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FANTASY GRIND: Playoff luck _ don't depend on it; unexpected plays, StatSims founder Olson

Now that you're in the fantasy football playoffs, try to make it so your opponent has to get lucky, not you.

Maybe you got in thanks one or more of several amazing Week 13 performances. Wide receivers Josh Gordon, Alshon Jeffery, and Eric Decker all outscored Denver quarterback Peyton Manning in standard leagues, and Manning was the top passer with five touchdowns. Running backs Ben Tate and DeMarco Murray had three touchdowns each, while quarterback Nick Foles, Ryan Tannehill, Josh McCown and Alex Smith all scored above 20 fantasy points each.

It's more than OK to expect the unexpected — just don't bank on it.

If your starters got you to the playoffs, they've certainly scored enough points for you so far. But to gamble on them again, make sure they deserve your backing.

Fantasy championships are won and lost each year because players simply make bad bets. We're not talking about starting one player over another and you picked the wrong guy. These are tactical, decision-making errors based on a wide variety of factors including overconfidence, banking on repeat performances and — perhaps most harmful — fear of changing things up and losing.

Some fantasy players believe it's best to simply play the players who got you to the postseason. Sure, they got you there, but what does that really mean in Week 14 and beyond? More likely, you got yourself to the fantasy playoffs by making some good decisions and getting a little bit lucky in spots.

Don't stand pat, be ruthlessly honest with your team's strengths and weaknesses and try to head into the games with the upper hand if things play out like a mostly average NFL day.

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UNEXPECTED PLAYS (AT LEAST ON DRAFT DAY)

Remember that if you lose in the fantasy playoffs, you're done for the season. So you shouldn't be waiting on players like Ray Rice, Trent Richardson or Darren Sproles to turn things around from your bench. Here are some moves you might consider if you're trying to get a win.

RB: Drop Stevan Ridley, New England, add Donald Brown, Indianapolis, or a handcuff to one of your top receivers. Brown is owned in fewer than 40 percent of ESPN leagues, yet he's supplanted Richardson as the team's top running back. Ridley, meanwhile, stood on the sidelines in street clothes with a football in his hands as the Patriots beat Houston. You're not starting him in Week 14 — who knows if he will even play — and you're probably better off not even being in a position where you need to make a decision on Ridley. He's had two good fantasy games this year, missed two others and had seven games in which he rushed for 53 or fewer yards.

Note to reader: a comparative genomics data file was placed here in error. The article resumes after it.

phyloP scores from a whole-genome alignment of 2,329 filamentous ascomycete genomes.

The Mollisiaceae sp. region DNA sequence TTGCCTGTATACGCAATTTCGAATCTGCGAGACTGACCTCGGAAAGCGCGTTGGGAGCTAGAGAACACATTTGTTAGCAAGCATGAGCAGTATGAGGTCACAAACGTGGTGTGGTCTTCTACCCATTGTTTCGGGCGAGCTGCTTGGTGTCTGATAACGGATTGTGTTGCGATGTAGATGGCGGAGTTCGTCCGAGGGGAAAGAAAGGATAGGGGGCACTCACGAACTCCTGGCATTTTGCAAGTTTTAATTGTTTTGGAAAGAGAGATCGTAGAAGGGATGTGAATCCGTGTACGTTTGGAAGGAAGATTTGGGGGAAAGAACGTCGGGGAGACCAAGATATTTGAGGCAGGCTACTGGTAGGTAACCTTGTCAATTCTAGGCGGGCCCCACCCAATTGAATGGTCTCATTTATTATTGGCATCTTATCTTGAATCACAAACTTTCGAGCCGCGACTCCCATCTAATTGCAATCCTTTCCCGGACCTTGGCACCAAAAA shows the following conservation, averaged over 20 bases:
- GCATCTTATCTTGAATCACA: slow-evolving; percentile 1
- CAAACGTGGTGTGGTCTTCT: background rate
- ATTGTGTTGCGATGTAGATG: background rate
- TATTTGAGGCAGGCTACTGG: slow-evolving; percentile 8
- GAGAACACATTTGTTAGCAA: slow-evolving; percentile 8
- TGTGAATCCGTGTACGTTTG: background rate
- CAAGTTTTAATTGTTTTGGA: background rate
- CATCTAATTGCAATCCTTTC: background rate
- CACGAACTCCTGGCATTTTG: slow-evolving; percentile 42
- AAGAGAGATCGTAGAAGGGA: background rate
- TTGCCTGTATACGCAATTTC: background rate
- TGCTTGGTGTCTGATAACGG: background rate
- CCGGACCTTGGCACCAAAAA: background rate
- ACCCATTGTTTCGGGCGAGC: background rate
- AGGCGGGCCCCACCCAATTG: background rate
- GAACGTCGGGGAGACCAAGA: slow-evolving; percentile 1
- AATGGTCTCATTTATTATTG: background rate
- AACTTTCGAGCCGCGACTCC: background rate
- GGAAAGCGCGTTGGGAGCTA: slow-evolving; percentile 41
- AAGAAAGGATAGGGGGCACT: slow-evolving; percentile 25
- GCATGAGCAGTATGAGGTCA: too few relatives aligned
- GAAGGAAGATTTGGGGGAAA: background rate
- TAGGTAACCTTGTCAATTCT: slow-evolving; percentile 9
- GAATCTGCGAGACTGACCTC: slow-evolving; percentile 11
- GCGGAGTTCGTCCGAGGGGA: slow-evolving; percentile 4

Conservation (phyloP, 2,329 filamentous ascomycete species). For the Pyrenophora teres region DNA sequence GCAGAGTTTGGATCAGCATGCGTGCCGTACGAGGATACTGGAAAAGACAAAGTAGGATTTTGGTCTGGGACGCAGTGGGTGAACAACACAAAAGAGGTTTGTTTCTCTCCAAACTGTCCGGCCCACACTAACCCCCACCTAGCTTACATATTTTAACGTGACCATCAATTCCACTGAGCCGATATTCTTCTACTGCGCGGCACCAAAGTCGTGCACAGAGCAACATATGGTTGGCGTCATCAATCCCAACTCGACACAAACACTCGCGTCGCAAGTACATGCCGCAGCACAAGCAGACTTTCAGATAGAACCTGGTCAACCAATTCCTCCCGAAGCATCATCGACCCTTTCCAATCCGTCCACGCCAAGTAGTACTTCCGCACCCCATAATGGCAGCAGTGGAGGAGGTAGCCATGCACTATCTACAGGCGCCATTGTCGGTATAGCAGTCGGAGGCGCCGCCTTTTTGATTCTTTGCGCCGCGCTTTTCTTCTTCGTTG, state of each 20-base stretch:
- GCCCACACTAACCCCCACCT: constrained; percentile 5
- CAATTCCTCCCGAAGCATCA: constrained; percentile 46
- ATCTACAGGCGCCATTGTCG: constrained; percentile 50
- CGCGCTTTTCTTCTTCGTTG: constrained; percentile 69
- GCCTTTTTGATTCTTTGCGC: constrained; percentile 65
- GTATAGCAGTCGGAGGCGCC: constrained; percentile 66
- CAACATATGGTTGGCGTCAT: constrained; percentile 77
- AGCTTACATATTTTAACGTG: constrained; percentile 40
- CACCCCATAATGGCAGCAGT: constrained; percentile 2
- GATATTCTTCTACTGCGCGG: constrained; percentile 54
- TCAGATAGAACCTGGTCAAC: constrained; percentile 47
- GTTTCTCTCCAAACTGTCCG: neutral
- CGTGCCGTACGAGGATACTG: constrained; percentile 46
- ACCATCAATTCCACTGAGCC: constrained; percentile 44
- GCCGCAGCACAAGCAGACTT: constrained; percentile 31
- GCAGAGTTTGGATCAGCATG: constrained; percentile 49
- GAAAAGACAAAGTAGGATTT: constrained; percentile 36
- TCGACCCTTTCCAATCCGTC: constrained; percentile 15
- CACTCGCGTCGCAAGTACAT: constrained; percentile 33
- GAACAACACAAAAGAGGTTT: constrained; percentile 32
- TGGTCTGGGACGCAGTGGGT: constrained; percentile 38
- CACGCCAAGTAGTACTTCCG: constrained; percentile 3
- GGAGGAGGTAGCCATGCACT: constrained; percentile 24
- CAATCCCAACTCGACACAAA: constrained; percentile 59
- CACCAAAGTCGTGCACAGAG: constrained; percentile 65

WR: Drop Percy Harvin, add Julian Edelman, New England. The Seattle Post Intelligencer reported Tuesday (http://bit.ly/1g4ImVG ) that Seattle coach Pete Carroll said he's "hoping" Harvin can play soon. But after missing Monday night's game against New Orleans even after a bye week the week before, Harvin's absence mean few reasonable fantasy owners will put themselves in position to play Harvin this week. So why keep him? Edelman, owned in 55 percent of Yahoo leagues and 30 percent of ESPN leagues, has nine catches in each of the last two games. He had 12 targets on Sunday against Houston and 11 the week before against New England.

TE: Drop Jordan Cameron, Cleveland, add Ladarius Green, San Diego. Green is owned in less than 1 percent of ESPN leagues. That will be changing soon. And to everyone who loved Cameron as he scored more than 15 fantasy points in three of the first four weeks, sorry. He's talented but not producing right now.

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RINGER TIME: STEVE OLSON

Statsims.com founder Steve Olson has been working for more than two decades trying to simulate NFL games. And one of the main things he's learned in building an engine that simulates games to determine outcomes and fantasy performances: "Those matchups really matter."

Olson makes his fantasy plays by looking at each game in terms of his impressions of each team's running and passing units are on offense and defense. His simulator then plays things out 1,000 times based on those (or any user's) settings and brings back expectations for the games and fantasy scoring for relevant players.

"It's understanding how football is not played in a vacuum," Olson said. "It's not about touchdowns. It's not about the random variables. There's a lot of logic behind football and how football unfolds."

Olson said in a game with a finite number of events — about 140 in football — it's all about the power struggle between the two teams, with competing goals and stat lines that result.

"It's who expresses their will on the field gets their stats," Olson said.

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FULL DISCLOSURE

Favored in all three playoff matchups according to Yahoo and Fleaflicker, but who knows what that means. Big decisions this week include managing Jordan Reed, Jordy Nelson, Knowshon Moreno and streaming defenses. It can be frustrating to play things conservatively, but it's the right thing to do here in each league.

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Oskar Garcia is a news editor in Honolulu who spends way too much time on fantasy sports with too little to show for it. He can be reached at ogarcia@ap.org or on Twitter at www.twitter.com/oskargarcia .

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